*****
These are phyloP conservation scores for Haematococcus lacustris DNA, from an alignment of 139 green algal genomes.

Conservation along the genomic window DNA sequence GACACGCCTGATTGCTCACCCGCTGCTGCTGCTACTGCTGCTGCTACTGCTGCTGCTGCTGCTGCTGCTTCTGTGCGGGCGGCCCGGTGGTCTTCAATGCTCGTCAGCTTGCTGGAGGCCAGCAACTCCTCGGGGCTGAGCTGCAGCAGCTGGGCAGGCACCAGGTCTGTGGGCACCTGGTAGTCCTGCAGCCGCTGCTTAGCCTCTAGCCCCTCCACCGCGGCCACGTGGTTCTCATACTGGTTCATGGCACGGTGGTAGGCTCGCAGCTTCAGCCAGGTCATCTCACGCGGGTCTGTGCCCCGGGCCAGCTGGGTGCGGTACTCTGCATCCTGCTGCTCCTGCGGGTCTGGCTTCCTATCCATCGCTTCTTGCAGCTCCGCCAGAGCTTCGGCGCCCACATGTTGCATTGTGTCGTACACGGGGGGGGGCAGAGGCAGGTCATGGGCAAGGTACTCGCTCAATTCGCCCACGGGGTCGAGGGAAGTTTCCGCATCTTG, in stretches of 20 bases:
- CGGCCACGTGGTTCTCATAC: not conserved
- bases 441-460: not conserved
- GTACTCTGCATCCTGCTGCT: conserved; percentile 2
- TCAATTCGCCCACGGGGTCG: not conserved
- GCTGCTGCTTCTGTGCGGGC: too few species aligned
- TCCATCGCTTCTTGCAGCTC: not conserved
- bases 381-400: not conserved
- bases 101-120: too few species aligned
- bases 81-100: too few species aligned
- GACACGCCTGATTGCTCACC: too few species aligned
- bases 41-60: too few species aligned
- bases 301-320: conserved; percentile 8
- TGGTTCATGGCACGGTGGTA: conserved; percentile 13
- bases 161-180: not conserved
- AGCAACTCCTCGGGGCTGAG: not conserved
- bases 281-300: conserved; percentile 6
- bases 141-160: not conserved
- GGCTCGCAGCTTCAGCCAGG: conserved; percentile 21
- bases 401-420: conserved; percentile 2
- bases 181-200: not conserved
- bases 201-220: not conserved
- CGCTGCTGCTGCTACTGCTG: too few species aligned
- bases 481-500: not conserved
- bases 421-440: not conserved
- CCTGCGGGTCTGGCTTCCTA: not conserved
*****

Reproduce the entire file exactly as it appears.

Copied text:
These are phyloP conservation scores for Haematococcus lacustris DNA, from an alignment of 139 green algal genomes.

Conservation along the genomic window DNA sequence GACACGCCTGATTGCTCACCCGCTGCTGCTGCTACTGCTGCTGCTACTGCTGCTGCTGCTGCTGCTGCTTCTGTGCGGGCGGCCCGGTGGTCTTCAATGCTCGTCAGCTTGCTGGAGGCCAGCAACTCCTCGGGGCTGAGCTGCAGCAGCTGGGCAGGCACCAGGTCTGTGGGCACCTGGTAGTCCTGCAGCCGCTGCTTAGCCTCTAGCCCCTCCACCGCGGCCACGTGGTTCTCATACTGGTTCATGGCACGGTGGTAGGCTCGCAGCTTCAGCCAGGTCATCTCACGCGGGTCTGTGCCCCGGGCCAGCTGGGTGCGGTACTCTGCATCCTGCTGCTCCTGCGGGTCTGGCTTCCTATCCATCGCTTCTTGCAGCTCCGCCAGAGCTTCGGCGCCCACATGTTGCATTGTGTCGTACACGGGGGGGGGCAGAGGCAGGTCATGGGCAAGGTACTCGCTCAATTCGCCCACGGGGTCGAGGGAAGTTTCCGCATCTTG, in stretches of 20 bases:
- CGGCCACGTGGTTCTCATAC: not conserved
- bases 441-460: not conserved
- GTACTCTGCATCCTGCTGCT: conserved; percentile 2
- TCAATTCGCCCACGGGGTCG: not conserved
- GCTGCTGCTTCTGTGCGGGC: too few species aligned
- TCCATCGCTTCTTGCAGCTC: not conserved
- bases 381-400: not conserved
- bases 101-120: too few species aligned
- bases 81-100: too few species aligned
- GACACGCCTGATTGCTCACC: too few species aligned
- bases 41-60: too few species aligned
- bases 301-320: conserved; percentile 8
- TGGTTCATGGCACGGTGGTA: conserved; percentile 13
- bases 161-180: not conserved
- AGCAACTCCTCGGGGCTGAG: not conserved
- bases 281-300: conserved; percentile 6
- bases 141-160: not conserved
- GGCTCGCAGCTTCAGCCAGG: conserved; percentile 21
- bases 401-420: conserved; percentile 2
- bases 181-200: not conserved
- bases 201-220: not conserved
- CGCTGCTGCTGCTACTGCTG: too few species aligned
- bases 481-500: not conserved
- bases 421-440: not conserved
- CCTGCGGGTCTGGCTTCCTA: not conserved